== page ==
Jacqueline Jones is the Ellen C. Temple Chair in women’s history and Mastin Gentry White professor of Southern history at the University of Texas, Austin. A MacArthur Fellow, she received the Bancroft Prize for "Labor of Love, Labor of Sorrow."

Anarchists and protesters caused damage and chaos in Washington on the day of President Trump’s inauguration. Police responded with pepper spray to disperse the protesters. (Michael Robinson Chavez/The Washington Post)

These days anarchists are all over the news, oddly positioned at both ends of the political spectrum.

Conservatives rail against members of the radical antifa (anti-fascist) movement, claiming they are violent anarchists hellbent on battling the police and destroying property, all in an effort to express their displeasure with the Trump administration. Meanwhile, Trump’s critics label him the true anarchist: They charge that, unmoored from law and custom, he indulges in childish tweets and displays a shocking level of incompetence in the Oval Office. In their view, he is a creature of the viscera, spreading chaos (anarchy) wherever he goes.

These divergent views of anarchists illustrate the problem with the label: It is imprecise and malleable, and it means whatever (usually bad) things different people want it to mean. Supposedly the one principle that unites anarchists is their opposition to government, but that statement tells us little about their actual views.

Still, is it possible that self-identified anarchists from the past can tell us something about our politics in the present? Specifically, in the quest for a just and equitable society, are political labels of all kinds not just irrelevant, but counterproductive and even divisive?

Largely forgotten today are the anarchists from America’s Gilded Age, men and women who sounded the alarm about many of the same issues that make headlines today — the widening gap between rich and poor; the critical role of labor unions in protecting workers of all kinds; the mixed blessing of technological innovation in the workplace; the corrupt influence of money on politics; and the seductive, destructive power of rapacious profit-seeking.

During the late 19th century, one woman agitator in particular attracted large, adoring crowds all over the country. She began each of her speeches with the defiant declaration, “I am an anarchist!” From the beginning of her first speaking tour (in the fall of 1886) until her death in 1942, Lucy Parsons reveled in her own notoriety, with reporters hanging on her every word and seeking her out for interviews. She told one inquisitive reporter, “I amount to nothing to the world and people care nothing for me.”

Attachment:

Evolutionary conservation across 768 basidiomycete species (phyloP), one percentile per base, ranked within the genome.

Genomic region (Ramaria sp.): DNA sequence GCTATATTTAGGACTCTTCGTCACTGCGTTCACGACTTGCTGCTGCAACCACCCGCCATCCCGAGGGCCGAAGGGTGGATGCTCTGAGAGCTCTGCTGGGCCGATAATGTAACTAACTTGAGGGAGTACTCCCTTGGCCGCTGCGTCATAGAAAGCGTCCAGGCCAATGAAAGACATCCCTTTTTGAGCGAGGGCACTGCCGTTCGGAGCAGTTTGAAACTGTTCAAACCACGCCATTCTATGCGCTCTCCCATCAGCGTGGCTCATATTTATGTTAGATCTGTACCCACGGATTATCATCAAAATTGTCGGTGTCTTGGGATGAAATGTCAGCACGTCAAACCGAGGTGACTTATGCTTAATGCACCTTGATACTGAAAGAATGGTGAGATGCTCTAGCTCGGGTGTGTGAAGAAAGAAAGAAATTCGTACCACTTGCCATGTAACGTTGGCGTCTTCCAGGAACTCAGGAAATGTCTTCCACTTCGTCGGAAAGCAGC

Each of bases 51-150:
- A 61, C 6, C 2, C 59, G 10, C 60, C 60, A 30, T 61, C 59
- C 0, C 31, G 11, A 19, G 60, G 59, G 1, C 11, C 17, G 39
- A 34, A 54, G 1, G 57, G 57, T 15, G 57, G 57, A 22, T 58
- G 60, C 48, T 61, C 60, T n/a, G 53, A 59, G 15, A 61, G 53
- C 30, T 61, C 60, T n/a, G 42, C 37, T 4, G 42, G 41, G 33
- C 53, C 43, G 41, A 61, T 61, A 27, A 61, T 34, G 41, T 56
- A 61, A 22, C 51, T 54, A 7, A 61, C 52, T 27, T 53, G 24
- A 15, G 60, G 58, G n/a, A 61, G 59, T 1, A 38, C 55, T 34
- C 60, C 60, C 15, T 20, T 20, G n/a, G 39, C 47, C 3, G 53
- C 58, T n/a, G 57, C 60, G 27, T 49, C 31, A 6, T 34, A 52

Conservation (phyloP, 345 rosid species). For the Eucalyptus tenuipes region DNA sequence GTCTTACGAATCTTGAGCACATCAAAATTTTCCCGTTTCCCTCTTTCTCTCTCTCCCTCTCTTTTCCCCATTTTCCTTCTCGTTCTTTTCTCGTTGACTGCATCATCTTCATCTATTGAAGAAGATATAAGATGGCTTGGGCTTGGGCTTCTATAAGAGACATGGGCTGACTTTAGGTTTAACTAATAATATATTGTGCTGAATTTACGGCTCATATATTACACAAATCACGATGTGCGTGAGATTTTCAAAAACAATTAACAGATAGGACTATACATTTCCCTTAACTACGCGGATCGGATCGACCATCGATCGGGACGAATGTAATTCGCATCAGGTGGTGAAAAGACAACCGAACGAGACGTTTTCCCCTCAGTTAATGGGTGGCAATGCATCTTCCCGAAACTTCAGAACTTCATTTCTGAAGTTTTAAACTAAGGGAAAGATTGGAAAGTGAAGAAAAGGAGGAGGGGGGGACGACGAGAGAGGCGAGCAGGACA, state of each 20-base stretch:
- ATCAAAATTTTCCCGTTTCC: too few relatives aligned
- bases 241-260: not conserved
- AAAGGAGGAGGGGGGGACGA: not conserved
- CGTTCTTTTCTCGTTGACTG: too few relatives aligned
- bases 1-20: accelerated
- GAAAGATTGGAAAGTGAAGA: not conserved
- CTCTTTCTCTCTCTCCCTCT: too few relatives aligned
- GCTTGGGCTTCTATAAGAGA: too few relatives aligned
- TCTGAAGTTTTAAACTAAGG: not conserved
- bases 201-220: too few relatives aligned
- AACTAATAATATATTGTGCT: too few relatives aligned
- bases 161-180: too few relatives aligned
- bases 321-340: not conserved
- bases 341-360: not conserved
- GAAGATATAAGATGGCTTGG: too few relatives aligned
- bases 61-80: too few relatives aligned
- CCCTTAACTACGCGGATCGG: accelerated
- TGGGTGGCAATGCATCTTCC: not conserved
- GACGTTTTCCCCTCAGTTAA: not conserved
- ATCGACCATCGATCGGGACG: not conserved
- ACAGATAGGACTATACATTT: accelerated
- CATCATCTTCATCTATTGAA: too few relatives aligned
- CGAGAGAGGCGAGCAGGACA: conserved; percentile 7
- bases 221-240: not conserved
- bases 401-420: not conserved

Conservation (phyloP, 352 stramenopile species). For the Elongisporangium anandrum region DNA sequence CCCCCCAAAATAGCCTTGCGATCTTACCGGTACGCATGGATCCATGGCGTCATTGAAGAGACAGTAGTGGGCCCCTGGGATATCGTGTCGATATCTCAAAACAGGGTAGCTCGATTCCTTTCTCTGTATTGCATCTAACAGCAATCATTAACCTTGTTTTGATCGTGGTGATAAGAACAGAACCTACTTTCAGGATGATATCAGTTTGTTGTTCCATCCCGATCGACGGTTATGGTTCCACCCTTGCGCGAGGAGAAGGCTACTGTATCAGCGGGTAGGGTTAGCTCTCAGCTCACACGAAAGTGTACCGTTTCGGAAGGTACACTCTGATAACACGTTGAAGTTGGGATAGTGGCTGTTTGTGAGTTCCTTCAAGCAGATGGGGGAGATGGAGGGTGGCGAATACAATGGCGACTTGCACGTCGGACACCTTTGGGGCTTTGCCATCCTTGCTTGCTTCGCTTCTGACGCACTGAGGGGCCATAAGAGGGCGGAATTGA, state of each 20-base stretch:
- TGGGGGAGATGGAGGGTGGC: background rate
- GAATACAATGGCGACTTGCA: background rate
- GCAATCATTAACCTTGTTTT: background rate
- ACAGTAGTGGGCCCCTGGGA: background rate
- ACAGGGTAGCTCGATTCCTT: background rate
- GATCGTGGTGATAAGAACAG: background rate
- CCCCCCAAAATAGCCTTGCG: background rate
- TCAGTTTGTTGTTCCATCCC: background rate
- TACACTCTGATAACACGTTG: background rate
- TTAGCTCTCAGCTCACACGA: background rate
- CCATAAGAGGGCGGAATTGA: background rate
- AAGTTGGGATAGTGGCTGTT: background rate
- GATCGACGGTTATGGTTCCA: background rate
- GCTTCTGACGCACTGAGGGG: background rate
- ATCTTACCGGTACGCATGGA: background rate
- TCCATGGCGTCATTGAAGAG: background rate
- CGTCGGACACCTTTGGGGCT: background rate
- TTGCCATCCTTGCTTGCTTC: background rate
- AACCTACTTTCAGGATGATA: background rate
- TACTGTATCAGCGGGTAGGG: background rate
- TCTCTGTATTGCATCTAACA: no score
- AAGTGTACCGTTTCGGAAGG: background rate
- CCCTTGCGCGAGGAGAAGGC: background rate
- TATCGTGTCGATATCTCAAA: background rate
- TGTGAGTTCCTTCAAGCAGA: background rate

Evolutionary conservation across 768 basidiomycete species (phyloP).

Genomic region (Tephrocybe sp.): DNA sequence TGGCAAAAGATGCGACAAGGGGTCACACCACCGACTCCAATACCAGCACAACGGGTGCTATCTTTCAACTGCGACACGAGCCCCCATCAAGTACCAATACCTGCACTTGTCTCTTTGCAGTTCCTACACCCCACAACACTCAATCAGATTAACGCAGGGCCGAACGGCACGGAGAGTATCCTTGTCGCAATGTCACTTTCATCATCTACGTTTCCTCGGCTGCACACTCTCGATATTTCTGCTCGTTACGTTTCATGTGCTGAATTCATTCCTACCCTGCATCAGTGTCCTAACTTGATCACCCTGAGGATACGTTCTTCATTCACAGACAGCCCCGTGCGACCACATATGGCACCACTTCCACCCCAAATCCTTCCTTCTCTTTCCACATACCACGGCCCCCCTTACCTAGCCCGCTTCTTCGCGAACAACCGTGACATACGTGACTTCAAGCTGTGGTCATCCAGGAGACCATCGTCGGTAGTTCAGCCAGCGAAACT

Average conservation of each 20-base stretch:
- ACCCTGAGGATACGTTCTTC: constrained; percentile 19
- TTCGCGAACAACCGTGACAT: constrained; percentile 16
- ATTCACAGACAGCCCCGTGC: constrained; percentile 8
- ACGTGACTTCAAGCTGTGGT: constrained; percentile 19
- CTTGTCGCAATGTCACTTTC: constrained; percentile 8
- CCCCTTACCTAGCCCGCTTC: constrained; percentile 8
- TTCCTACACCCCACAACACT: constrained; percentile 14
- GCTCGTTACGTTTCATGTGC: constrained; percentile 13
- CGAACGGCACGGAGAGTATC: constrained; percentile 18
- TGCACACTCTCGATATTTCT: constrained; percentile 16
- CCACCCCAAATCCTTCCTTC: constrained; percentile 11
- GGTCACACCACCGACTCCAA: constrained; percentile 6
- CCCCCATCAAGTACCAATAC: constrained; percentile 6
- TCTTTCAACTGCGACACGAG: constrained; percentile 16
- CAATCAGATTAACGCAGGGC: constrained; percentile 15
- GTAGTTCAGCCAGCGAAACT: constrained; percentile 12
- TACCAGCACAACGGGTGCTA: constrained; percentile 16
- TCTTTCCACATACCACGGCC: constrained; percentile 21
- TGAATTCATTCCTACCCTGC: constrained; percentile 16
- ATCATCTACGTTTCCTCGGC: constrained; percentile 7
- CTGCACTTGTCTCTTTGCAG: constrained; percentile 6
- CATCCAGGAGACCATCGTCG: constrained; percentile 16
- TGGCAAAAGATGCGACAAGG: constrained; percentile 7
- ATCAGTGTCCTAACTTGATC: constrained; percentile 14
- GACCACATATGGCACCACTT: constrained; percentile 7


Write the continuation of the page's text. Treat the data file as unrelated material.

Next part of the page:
In this assertion she was wrong.

Parsons’s long and tumultuous career as orator and editor has largely been overshadowed by that of her husband Albert. They were an odd couple — she the daughter of a former slave and a white man, he a veteran of the Confederate army. They met in Waco, Tex., after the Civil War, and in 1873 moved to Chicago, where they embraced first socialism and then anarchism.

Albert gained fame for his long-winded speeches brimming with statistics documenting the dire state of the urban laboring classes. In November 1887, he and three other anarchists were hanged for their supposed role in the Haymarket Square bombing, which took the lives of seven police officers. The identity of the person who threw the bomb remains unknown to this day.

Lucy Parsons launched her own national speaking tours while Albert was in prison and again after his death. Local newspaper editors feared her influence over the masses, but gave her credit for her eloquence and passion. She was arguably the most famous African American speaker of her day, and the most popular anarchist among white urban workers (surpassing, for example, Emma Goldman, who was ambivalent toward labor unions).